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Since the UK became a member of the European Union, there are also certain external sources of constitutional law in the UK; these include, the European Communities Act 1972, and the Human Rights Act 1998. When the UK became a member of the European Union, it chose to restrict its law making authority by providing for a principle of compatibility with the European Union law. This was done by the British Parliament through the statutory instrument of the European Communities Act 1972, Section 2(1). In the Factortame case, Section 2(1) was used by the House of Lords to suspend the operation of parliamentary law and refer the matter of compatibility between the statutory law and the European Union law to the European Court of Justice. In the Belmarsh case, similar action was taken, when the indefinite detention provisions contained in the Anti-Terrorism, Crime and Security Act 2001 were suspended by the House of Lords because these conflicted with the European Convention of Human Rights, Article 5. Therefore, as long as the European Communities Act 1972 and the Human Rights Act 1998 are applicable, British constitutionalism would require compatibility between the statutory law and the European Union law and the European Convention of Human Rights.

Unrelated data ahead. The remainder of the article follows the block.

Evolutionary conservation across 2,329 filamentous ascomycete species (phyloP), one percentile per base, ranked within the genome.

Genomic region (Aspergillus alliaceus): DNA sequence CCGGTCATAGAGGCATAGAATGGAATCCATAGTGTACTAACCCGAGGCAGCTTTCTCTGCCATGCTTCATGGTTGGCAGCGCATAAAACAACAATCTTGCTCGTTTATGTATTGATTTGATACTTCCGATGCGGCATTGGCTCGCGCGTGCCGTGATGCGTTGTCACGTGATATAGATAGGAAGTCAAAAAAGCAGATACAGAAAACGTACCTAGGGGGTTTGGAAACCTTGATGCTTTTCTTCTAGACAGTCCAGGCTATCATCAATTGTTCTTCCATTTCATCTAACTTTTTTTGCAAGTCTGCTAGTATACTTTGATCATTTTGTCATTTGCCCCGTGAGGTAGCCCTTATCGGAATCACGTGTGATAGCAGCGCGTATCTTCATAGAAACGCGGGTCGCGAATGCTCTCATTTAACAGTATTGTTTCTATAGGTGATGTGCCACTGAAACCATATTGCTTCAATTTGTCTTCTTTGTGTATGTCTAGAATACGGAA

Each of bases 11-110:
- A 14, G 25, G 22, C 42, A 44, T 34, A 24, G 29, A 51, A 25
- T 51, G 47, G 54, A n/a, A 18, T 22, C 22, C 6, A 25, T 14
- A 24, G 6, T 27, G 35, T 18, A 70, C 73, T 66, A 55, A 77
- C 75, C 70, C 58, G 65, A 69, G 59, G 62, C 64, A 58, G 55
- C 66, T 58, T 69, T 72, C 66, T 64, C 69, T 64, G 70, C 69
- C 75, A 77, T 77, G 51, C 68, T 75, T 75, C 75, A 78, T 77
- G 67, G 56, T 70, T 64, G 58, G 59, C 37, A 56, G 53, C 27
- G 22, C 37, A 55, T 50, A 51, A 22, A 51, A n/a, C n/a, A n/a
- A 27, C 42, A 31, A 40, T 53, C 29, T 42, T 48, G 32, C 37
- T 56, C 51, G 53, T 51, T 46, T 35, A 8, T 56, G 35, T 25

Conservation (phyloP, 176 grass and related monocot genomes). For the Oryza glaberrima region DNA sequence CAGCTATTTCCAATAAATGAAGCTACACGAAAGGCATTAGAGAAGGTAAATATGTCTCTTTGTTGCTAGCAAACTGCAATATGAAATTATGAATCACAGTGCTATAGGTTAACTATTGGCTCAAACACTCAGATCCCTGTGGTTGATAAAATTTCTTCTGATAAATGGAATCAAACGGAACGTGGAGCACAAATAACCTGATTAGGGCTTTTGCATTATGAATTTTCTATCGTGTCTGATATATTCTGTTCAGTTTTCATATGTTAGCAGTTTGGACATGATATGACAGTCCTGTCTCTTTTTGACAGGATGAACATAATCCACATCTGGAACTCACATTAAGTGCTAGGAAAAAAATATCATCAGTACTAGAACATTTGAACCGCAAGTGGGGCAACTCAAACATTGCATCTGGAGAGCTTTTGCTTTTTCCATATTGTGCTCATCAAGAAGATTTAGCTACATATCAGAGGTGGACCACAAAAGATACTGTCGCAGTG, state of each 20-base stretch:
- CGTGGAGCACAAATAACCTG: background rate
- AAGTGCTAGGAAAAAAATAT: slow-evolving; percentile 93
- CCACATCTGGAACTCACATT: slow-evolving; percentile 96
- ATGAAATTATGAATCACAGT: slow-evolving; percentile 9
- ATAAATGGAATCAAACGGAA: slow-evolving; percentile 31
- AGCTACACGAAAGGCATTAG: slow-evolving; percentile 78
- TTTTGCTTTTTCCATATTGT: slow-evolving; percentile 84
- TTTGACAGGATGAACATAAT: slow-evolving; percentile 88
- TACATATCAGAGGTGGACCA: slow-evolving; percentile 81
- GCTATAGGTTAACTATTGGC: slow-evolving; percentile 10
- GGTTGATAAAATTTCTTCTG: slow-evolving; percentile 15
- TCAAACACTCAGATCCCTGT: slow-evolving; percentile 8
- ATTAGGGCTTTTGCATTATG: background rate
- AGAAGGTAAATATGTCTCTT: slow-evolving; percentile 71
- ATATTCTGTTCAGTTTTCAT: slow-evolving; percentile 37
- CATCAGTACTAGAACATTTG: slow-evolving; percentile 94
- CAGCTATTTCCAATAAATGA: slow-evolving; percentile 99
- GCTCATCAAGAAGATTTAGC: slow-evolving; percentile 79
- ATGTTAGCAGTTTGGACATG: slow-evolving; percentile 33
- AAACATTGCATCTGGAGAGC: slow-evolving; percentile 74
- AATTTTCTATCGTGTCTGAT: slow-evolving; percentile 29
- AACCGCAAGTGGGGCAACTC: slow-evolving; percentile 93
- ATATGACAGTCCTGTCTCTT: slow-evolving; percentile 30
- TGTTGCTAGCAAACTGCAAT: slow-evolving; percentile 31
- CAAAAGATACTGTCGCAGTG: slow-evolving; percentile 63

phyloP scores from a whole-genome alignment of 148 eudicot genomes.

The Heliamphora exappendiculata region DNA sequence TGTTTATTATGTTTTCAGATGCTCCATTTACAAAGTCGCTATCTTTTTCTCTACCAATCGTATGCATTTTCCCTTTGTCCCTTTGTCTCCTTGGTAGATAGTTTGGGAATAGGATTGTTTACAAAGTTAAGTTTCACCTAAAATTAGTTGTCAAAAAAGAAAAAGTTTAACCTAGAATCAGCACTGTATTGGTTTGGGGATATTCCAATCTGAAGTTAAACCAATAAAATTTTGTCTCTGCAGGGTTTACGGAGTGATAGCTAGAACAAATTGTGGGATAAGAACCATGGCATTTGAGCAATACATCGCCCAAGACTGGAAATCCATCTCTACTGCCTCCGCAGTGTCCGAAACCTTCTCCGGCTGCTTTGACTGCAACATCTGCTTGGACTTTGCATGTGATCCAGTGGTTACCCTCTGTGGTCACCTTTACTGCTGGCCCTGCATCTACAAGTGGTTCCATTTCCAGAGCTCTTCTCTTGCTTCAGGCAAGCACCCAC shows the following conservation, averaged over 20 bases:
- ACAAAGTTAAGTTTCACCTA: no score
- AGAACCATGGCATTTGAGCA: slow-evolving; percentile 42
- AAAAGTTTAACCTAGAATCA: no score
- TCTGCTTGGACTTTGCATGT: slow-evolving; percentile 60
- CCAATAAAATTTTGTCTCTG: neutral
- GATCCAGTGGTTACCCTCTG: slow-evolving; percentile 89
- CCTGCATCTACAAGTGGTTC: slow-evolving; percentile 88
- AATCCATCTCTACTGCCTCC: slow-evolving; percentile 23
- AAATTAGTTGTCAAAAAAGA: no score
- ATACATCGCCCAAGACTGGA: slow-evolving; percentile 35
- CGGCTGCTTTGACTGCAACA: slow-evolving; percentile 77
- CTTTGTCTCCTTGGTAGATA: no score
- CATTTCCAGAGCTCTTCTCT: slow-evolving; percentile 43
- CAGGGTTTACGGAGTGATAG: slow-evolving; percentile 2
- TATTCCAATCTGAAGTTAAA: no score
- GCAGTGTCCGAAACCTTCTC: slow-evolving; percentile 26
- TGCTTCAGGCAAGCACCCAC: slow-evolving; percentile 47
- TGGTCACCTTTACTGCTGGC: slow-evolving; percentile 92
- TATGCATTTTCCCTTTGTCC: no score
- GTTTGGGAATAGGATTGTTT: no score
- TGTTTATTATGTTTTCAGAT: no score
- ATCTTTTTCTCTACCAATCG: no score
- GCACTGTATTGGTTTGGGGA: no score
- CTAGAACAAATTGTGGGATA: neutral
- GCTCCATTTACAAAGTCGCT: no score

The recent Constitutional Reforms Act (2005) is also be a part of the British constitutional law. It may be said to be a recent addition to the British constitutional law. The important aspects of the constitutional law that is dealt with in this statute relates to the principle of separation of powers. Traditionally, the principle of separation of powers has not been strictly applied in the UK. Noted constitutional expert Bagehot noted that “the efficient secret of the English Constitution is the close union, the nearly complete fusion of the executive and legislative powers,” implying that the principle of separation of powers was not the